I suspect that the enabling dialogical space is perhaps a more general theory about the foundation of space in which any transformative process can occur, and by transformation there is an overall domain that I have taken to be dialogical in nature. In fact, it appears that the overall domain is transformative, and dialogic processes are an example of a practice within the dialogical domain, which in turn participates in the larger transformative domain. I have come to realize that many transformative processes fail to explicitly and intentionally develop a transformative foundation within which to work, but very often take this formation as a given and concentrate instead on the process to be enacted. While I clearly indicate that dialogical, and thus transformative processes, are naturally occurring, I hold that these processes are more likely to occur and transformation is more likely to emerge if there is definite intentionality toward the foundation of the enabling space, comprised, as I have outlined, of qualitative time and space, willingness and good faith.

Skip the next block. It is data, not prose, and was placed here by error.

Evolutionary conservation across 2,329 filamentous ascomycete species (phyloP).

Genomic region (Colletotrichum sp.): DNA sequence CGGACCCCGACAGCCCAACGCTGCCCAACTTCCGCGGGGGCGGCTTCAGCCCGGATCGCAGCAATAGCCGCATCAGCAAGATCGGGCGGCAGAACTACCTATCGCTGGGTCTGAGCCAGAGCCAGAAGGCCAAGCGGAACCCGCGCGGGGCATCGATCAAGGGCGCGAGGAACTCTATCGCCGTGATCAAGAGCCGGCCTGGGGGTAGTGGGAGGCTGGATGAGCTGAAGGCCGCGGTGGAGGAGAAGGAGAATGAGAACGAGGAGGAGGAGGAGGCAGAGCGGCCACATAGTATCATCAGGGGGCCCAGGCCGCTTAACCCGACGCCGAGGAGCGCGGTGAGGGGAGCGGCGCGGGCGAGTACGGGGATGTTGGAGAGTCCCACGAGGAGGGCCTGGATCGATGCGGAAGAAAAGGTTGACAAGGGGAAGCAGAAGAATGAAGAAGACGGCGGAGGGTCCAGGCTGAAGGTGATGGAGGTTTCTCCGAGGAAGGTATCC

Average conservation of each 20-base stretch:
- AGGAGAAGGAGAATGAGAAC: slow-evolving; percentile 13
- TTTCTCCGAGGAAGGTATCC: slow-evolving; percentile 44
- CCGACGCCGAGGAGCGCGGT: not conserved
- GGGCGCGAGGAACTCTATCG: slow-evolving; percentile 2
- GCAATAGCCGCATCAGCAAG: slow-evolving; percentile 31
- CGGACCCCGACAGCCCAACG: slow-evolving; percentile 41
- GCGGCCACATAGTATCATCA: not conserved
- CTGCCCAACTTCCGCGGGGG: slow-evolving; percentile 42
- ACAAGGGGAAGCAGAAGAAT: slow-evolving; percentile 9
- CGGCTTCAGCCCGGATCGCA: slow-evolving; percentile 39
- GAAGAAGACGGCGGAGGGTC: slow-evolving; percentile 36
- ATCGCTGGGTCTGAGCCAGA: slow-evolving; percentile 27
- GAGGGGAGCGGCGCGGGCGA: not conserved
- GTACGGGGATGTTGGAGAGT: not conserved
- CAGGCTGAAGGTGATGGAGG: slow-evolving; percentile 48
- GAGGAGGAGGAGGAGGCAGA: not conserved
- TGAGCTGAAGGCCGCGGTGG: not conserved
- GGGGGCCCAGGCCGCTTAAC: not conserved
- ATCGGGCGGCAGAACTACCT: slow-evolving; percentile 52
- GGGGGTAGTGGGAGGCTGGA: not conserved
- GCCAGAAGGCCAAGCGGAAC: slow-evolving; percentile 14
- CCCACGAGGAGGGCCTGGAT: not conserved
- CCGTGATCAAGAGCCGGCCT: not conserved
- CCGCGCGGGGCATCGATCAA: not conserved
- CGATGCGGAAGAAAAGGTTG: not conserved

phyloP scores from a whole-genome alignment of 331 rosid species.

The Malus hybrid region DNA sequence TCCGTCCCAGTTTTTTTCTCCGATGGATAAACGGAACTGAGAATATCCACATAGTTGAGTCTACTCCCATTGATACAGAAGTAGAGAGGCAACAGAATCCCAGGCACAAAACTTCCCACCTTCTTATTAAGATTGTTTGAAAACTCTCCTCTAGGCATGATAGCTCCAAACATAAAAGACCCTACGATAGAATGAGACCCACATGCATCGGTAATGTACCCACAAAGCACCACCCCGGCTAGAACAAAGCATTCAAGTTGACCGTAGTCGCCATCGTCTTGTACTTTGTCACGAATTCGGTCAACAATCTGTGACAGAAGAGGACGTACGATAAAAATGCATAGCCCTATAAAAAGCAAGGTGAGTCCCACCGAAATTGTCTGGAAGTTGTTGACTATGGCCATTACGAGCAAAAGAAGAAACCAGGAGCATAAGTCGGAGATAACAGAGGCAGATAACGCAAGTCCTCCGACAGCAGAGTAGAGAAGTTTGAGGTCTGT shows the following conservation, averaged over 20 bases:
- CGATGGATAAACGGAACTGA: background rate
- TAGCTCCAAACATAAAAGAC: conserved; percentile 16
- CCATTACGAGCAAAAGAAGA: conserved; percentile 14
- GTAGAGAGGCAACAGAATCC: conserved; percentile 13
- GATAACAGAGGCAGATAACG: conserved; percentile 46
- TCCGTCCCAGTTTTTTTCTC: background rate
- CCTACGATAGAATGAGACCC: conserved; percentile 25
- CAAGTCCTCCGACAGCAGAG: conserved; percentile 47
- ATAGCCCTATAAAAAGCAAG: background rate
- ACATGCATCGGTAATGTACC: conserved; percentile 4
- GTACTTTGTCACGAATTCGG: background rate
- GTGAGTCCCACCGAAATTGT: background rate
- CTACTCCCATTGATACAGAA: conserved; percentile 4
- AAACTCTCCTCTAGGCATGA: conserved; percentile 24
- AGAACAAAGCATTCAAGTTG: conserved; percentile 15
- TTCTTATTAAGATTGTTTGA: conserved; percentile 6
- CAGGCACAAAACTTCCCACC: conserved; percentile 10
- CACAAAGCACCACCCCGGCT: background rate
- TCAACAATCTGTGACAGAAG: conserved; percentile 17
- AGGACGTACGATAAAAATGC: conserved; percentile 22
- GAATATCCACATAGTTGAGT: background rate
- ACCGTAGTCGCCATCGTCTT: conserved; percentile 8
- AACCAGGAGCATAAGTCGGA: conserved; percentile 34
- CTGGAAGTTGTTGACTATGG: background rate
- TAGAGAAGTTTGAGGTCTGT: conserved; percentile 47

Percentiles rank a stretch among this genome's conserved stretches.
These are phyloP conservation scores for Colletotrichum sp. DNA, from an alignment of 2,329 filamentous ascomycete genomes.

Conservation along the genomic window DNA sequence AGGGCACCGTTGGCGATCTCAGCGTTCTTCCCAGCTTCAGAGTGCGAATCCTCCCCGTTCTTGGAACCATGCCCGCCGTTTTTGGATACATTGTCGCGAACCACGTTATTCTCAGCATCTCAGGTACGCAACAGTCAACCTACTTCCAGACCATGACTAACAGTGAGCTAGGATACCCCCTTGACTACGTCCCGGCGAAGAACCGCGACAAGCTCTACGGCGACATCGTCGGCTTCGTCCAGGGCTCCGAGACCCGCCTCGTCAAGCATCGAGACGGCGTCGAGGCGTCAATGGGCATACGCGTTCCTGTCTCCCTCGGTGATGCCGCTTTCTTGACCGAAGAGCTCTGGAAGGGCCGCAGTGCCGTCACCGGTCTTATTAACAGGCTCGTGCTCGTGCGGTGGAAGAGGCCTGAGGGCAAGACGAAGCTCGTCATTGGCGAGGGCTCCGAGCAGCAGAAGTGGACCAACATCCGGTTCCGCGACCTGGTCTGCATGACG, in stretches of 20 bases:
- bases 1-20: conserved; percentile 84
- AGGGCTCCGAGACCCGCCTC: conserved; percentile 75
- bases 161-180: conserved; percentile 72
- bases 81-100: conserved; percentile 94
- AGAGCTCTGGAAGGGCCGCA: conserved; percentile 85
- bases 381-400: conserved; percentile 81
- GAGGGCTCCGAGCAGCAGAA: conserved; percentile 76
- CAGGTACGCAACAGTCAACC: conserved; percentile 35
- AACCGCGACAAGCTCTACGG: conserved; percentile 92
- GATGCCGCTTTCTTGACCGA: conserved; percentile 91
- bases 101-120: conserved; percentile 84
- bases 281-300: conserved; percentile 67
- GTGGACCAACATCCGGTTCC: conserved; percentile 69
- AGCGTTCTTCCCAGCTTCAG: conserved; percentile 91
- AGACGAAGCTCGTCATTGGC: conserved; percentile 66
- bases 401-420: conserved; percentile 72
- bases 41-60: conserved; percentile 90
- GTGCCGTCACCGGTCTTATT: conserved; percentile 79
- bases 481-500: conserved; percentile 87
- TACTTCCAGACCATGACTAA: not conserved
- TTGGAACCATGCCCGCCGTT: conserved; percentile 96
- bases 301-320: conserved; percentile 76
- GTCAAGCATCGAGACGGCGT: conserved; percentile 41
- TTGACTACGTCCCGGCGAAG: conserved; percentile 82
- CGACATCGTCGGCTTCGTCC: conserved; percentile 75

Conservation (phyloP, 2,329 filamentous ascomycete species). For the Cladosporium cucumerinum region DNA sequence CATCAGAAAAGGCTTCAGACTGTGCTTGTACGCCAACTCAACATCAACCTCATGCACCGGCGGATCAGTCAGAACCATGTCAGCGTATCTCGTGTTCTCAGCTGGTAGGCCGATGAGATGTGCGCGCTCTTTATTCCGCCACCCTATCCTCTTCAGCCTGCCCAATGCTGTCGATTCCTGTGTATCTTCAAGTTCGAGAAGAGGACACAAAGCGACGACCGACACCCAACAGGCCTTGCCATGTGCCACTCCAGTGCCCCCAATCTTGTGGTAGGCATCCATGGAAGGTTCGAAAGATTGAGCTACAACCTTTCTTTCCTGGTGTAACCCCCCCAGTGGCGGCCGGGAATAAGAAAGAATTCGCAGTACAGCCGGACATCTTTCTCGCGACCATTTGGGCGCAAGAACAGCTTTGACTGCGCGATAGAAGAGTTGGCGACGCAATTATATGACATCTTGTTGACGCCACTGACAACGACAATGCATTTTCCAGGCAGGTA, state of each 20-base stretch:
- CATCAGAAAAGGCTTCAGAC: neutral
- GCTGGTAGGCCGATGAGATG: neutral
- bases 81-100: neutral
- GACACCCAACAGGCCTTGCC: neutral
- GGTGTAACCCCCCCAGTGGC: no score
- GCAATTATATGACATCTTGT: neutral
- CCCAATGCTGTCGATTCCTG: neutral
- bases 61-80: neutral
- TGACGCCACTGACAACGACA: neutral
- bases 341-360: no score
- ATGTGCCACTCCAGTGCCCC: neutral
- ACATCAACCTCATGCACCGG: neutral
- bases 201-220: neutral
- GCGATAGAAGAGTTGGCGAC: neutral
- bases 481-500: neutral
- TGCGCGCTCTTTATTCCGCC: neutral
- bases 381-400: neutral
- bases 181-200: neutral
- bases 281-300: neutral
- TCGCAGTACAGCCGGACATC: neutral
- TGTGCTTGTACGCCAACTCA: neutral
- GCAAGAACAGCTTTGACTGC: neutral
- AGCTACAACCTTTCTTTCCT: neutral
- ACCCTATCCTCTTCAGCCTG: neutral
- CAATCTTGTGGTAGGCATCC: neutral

Posted by John Bell on December 10, 2006
Tags: The Fifth Principle of Dialogue

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